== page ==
Luckily waves of change are starting to ripple.

The feminist movement is as determined as ever and gaining strength. We can all feel the welcome shift moving through the world, but we still have more work to do. There is still a big crimson cloud of embarrassment and ignorance towards women’s bodies and bodily functions that is endangering the health of half of the population. Our bodies are just a plethora of cells that create organs, bones and nerves so that we might be functional beings, yet women’s health is still shrouded with secrecy.

A study in 2014 showed that half of young women couldn’t identify their vaginas on an anatomical diagram. With so little awareness and openness towards women’s bodies, it is no wonder that we have a serious issue that is holding many women back from going to the doctors. Ovarian cancer is the second most common gynaecological cancer (after endometrial) and the biggest killer. Most variants are devastatingly aggressive. This is a two-sided coin, the more aggressive a cancer, the better it responds to treatment and if found early it can be cured, yet if not diagnosed promptly the prognosis is very poor.

Ovarian cancer sadly takes the lives of 4100 women each year, with early diagnosis being hugely important in a woman’s chances of survival. To most the symptoms are largely unknown and the population is uneducated on the process following diagnosis. Please, please, take five minutes to familiarise yourself with the symptoms. Important FYI: Smear tests screen for cervical cancer. If you have any unusual symptoms but have recently had a clear smear, please be aware of the four other gynaecological cancers and get checked if you are concerned.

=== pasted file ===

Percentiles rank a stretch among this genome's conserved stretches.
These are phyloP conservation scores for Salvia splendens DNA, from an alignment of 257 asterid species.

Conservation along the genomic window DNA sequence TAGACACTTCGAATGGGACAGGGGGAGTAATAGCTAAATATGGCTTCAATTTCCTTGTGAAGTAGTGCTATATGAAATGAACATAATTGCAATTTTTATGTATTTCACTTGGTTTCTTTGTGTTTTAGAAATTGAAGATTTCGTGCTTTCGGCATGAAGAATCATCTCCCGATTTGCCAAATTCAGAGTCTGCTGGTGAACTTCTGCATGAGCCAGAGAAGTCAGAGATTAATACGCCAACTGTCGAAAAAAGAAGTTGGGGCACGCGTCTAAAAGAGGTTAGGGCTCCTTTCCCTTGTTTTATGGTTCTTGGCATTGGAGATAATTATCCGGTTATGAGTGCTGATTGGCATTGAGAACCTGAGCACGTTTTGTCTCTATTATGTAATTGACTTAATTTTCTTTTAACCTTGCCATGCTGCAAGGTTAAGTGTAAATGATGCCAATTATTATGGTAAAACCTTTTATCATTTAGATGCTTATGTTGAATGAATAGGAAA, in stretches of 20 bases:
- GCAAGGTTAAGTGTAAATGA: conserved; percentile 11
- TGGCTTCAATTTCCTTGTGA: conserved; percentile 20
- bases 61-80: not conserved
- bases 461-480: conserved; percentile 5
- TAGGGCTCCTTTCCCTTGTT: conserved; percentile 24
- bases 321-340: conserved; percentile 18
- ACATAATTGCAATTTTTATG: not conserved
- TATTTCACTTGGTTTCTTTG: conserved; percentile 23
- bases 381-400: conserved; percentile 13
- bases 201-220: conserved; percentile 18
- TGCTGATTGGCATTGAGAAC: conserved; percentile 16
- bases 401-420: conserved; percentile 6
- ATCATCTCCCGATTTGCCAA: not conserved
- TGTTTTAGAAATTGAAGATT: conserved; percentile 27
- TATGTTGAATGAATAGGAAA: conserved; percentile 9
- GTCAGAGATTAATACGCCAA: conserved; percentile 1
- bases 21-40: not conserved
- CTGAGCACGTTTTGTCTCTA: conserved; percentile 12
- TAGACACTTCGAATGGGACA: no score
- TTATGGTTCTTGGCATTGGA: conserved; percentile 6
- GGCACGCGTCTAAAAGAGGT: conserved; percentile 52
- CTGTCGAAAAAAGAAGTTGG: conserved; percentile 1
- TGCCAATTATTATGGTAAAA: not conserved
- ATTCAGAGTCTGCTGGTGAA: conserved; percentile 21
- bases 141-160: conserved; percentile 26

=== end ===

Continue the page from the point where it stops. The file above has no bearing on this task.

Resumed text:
We need to start taking charge and speaking up. To identify when something is wrong with our health and seek action we first need to understand how our bodies work and what is our ‘normal’. How can young women know that their bleeding, cramps and bloating are unusual if we don’t know anything about our reproductive system?

Six weeks ago I started treatment and I’m now taking Zolodex, a medication which works by shutting down all of my hormones and putting me in an induced menopause. If the treatment shows shrinkage of the tumour I could be on it for a few years, I work with a really incredible charity, GRACE, who are working hard to ensure women are diagnosed early and their prognosis is improved. But there’s still much more work to be done.

It’s about time we educate boys and girls alike on ovaries, vaginas and bleeding. We need to live in a world where a woman isn’t embarrassed to go to the doctor to discuss her vagina, where boys don’t giggle and point fingers in class just knowing a girl is on her period. Eliminating the stigma and taboo around women’s bodies has the potential to save thousands of lives and make even healthy women’s day-to-day lives so much easier. Only when we can call a vagina a vagina can we educate ourselves and increase body awareness.